Greenland makes Covid-19 vaccination mandatory on public transport

Greenland makes Covid-19 vaccination mandatory on public transport
A Covid-19 test centre in Greenland's capital Nuuk earlier this year. Photo: Emil Helms/Ritzau Scanpix
Only people who have received at least the first dose of a coronavirus vaccination will be permitted to use public transport in Greenland from midnight on Monday.

Greenland’s prime minister Múte B. Egede confirmed the decision on Monday afternoon according to local media Sermitsiaq.AG.

The autonomous territory currently has 29 confirmed active cases of Covid-19, the highest number since the beginning of the pandemic.

“We must all take shared responsibility and show great caution since we do not yet know whether it is the Delta variant, which spreads a lot faster than the earlier Covid-19 variants,” Egede said at a briefing on Monday.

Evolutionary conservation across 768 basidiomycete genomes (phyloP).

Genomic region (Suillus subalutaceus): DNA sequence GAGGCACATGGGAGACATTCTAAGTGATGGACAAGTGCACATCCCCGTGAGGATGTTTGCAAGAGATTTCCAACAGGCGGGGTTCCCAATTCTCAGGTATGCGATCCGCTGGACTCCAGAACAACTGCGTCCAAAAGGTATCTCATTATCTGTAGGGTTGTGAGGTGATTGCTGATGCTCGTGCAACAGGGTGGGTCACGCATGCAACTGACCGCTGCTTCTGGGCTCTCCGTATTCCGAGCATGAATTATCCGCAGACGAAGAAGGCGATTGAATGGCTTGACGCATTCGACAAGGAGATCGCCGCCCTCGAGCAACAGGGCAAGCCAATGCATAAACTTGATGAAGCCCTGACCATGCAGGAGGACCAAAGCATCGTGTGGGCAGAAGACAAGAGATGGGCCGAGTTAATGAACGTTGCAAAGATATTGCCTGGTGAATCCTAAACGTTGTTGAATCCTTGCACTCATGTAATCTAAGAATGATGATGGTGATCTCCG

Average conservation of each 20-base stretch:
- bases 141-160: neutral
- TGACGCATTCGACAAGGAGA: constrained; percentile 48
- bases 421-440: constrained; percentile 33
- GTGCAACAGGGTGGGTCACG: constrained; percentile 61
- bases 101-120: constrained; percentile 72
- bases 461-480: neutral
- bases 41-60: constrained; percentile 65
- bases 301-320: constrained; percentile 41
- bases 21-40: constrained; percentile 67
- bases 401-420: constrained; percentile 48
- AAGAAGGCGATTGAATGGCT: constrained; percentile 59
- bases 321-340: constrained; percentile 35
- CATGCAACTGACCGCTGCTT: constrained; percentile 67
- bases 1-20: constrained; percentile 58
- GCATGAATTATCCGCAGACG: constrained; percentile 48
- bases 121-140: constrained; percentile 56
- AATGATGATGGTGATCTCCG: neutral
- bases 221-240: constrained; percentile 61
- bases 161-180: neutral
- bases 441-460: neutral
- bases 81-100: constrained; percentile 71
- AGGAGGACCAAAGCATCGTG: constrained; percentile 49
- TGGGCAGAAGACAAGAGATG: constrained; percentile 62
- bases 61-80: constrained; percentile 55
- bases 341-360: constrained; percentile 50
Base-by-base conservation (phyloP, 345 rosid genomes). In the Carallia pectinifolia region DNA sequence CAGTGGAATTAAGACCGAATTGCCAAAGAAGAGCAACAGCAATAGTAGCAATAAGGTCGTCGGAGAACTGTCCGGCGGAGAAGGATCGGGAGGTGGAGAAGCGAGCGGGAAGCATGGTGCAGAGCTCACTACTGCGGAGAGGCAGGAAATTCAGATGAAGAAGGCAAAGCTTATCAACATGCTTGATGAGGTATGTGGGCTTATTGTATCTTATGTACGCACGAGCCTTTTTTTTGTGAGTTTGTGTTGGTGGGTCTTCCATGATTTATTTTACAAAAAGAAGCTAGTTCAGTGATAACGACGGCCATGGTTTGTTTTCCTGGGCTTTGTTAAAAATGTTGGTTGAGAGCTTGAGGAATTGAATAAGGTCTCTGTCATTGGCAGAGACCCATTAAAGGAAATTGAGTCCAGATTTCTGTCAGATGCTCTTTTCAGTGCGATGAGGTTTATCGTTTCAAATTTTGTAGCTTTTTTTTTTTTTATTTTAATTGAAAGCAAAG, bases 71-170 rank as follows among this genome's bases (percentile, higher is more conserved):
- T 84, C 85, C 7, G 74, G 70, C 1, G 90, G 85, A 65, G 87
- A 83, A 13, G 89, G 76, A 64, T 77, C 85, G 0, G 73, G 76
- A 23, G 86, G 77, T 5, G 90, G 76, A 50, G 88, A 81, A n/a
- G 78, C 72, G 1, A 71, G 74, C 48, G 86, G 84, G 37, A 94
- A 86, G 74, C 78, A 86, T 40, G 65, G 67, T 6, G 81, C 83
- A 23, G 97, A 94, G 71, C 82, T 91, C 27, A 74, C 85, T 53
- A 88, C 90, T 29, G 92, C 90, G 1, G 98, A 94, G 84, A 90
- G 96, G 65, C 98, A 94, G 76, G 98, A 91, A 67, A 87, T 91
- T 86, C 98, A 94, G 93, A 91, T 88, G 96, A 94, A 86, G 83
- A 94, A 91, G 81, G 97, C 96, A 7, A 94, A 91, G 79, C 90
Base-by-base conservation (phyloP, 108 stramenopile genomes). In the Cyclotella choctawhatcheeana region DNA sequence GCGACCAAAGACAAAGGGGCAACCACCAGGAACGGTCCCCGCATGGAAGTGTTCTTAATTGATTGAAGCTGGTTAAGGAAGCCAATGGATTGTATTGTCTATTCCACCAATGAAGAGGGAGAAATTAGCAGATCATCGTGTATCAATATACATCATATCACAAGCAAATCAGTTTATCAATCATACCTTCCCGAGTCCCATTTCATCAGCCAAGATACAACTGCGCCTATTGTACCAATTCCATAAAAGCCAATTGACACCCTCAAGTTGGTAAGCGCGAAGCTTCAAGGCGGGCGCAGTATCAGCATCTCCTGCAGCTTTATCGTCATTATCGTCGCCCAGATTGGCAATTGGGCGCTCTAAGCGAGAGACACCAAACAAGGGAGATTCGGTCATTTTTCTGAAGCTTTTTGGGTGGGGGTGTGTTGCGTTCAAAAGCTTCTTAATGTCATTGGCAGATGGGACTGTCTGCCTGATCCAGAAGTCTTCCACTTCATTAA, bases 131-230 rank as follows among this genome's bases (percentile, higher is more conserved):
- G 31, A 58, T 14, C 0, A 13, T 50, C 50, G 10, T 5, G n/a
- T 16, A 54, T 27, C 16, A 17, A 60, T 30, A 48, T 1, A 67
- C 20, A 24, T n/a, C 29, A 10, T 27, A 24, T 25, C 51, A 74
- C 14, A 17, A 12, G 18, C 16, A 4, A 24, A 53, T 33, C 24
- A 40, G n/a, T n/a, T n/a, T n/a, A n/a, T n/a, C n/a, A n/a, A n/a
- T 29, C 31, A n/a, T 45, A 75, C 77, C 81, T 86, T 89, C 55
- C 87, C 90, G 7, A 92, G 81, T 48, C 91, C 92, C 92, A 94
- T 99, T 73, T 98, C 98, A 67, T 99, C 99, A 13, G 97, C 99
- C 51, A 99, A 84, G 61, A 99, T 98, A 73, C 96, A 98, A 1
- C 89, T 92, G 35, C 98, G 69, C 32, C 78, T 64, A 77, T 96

Passengers travelling to their home towns will be exempt from the vaccination requirement, however.

The new rule is initially in place until the end of July.

Although vaccination will now be required on public transport in Greenland, passengers will not be asked to show a vaccine passport or other form of documentation. That is because authorities say they trust the public to follow the rule.

In addition to public transport, unvaccinated people will not be allowed to use cafes, restaurants or sports facilities under the new restriction. Taxis are exempted from the rule.

Sermitsiaq.AG reports that 18,915 of Greenland’s population of around 56,000 are fully vaccinated, while 32,724 have received at least one dose of a vaccine.

A public assembly limit of 20 people will meanwhile remain in place in Greenland until the end of July.

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